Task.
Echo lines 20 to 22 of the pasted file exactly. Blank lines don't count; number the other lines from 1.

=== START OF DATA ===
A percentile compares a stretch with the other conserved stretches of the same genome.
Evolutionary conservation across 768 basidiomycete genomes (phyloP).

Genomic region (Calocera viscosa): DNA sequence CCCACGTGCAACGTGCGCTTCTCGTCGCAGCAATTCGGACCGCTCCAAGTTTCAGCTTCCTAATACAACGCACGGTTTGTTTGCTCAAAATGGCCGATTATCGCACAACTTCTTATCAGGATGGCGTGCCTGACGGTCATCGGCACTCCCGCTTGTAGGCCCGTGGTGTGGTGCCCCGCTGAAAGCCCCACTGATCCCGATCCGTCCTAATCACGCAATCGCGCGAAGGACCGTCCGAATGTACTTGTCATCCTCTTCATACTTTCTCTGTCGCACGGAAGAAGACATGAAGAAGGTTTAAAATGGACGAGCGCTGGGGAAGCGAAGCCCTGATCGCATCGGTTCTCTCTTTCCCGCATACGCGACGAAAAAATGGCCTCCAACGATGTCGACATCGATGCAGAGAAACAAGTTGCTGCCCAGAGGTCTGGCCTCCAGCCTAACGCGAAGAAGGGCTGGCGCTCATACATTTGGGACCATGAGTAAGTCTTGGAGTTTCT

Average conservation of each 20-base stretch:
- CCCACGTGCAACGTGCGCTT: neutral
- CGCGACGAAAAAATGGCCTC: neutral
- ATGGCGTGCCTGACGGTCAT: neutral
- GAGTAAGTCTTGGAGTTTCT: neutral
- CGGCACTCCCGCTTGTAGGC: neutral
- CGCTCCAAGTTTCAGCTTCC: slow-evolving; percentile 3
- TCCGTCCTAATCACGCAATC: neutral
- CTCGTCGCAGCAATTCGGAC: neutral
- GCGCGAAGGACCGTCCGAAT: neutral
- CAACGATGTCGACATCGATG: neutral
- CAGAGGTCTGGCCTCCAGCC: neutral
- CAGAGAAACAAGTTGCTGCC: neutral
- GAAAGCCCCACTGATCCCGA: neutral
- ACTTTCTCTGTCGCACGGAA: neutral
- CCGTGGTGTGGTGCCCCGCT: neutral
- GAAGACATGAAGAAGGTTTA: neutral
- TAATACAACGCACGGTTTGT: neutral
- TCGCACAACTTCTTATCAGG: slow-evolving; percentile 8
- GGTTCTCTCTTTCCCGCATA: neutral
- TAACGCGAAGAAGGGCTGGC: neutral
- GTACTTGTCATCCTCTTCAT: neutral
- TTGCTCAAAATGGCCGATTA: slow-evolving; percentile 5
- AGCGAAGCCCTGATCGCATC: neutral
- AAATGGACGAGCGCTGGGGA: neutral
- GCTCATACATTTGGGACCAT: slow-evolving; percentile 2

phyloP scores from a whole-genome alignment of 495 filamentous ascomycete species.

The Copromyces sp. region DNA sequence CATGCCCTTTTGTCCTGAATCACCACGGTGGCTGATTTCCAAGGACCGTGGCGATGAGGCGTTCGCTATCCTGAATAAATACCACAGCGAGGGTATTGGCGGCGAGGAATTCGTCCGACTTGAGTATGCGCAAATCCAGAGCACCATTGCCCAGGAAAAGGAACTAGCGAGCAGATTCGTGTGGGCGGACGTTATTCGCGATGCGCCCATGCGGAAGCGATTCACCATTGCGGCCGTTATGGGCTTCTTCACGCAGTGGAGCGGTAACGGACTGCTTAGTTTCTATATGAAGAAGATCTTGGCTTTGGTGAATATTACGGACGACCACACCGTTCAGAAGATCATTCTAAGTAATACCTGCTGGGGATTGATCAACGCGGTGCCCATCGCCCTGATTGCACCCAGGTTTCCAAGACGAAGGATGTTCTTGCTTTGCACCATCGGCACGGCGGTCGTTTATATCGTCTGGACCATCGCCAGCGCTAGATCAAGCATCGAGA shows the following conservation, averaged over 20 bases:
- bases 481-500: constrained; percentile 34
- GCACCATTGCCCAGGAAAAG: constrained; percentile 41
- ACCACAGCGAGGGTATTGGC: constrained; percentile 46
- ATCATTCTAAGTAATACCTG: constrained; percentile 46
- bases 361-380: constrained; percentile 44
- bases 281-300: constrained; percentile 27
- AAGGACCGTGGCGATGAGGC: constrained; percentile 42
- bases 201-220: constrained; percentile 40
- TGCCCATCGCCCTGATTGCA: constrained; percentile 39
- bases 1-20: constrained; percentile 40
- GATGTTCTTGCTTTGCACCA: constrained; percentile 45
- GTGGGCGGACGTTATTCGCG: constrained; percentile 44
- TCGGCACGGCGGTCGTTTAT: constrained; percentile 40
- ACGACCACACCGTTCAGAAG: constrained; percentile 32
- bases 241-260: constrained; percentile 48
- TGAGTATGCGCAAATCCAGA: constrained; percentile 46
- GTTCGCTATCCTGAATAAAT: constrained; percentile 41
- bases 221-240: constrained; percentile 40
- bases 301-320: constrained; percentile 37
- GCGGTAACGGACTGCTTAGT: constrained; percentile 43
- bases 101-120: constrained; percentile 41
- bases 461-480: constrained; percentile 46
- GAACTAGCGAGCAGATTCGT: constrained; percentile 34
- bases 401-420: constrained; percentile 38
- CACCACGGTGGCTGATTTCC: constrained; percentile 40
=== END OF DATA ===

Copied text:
- GAAGACATGAAGAAGGTTTA: neutral
- TAATACAACGCACGGTTTGT: neutral
- TCGCACAACTTCTTATCAGG: slow-evolving; percentile 8